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This story first appeared in the Nov. 21 issue of The Hollywood Reporter magazine.
Marvel Studios may have used its might to break box-office records, but it hasn’t yet shown enough superpower to scoop up Oscar gold, especially in the visual effects category. Marvel boasts the year’s top two domestic grossers: Guardians of the Galaxy, with $330 million, and Captain America: The Winter Soldier, with $260 million. Both are full of ambitious and extensive VFX, combining CG characters and environments with lots of action. But visual wizardry is only one piece of the awards puzzle.
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Marvel, which was acquired by Disney in 2009, has garnered noms for its three Iron Man movies and 2012’s The Avengers. But it never has achieved a win.
Scott Squires, a three-time Oscar nominee and member of the Academy’s VFX branch, says that, generally speaking, technical achievement (which often means “we’ve never seen that before”), quality, difficulty, volume of work and story support come into play as deciding factors when branch members vote on nominees. Big box office helps, too, since that means a movie has been widely seen.
But is there a secret to snaring the VFX Oscar, voted on by the Academy’s entire membership? Historically, a best picture nomination helps. To date, any time just one of the nominees for the VFX prize also has a nom for best picture, that one wins the VFX trophy. Witness Gravity, Life of Pi, Hugo, Inception, Avatar and The Curious Case of Benjamin Button. Admits Squires: “It’s quality by association. Also the best picture is something people connect to. They’re highly regarded.”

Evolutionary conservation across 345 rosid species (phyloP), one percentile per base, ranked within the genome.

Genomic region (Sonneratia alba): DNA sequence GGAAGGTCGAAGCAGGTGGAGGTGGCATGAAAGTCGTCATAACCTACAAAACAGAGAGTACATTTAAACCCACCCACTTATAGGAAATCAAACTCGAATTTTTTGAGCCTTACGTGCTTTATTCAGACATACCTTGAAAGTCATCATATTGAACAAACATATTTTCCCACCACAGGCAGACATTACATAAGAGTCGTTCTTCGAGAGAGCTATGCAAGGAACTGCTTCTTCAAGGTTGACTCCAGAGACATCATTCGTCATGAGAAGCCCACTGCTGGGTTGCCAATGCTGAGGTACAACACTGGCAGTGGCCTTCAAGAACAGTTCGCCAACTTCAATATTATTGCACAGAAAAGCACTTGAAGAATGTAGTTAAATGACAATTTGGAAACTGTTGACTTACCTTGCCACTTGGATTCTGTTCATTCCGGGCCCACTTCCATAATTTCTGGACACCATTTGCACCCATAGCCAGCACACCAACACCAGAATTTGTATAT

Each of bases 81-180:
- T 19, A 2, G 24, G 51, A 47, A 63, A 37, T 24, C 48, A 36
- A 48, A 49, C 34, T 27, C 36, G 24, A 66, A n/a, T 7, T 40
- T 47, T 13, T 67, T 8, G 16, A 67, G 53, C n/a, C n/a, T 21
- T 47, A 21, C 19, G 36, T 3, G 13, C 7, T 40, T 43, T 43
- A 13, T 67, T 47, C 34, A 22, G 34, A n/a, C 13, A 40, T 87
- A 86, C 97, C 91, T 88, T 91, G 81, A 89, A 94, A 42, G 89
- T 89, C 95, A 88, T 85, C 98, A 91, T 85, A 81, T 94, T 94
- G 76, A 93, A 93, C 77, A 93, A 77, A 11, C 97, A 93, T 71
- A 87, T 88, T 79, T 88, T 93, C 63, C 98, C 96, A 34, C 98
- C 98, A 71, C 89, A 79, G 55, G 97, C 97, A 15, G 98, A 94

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This year, though, the handicappers aren’t predicting a VFX heavyweight among the most heavily favored best picture contenders — with the possible exception of Interstellar. Although such movies as Dawn of the Planet of the Apes and The Hobbit: The Battle of Five Armies also are considered favorites for VFX noms, there could be room for Marvel. And its top candidate appears to be Guardians with its strong story and CG characters Rocket and Groot. Plus, it’s original.
“Being a sequel can hurt you,” says VFX Oscar winner Michael Fink, because it’s harder to convince voters that they are witnessing something truly new. That could raise challenges for Marvel’s sequel-heavy slate in the future — but may mean good things for Guardians.
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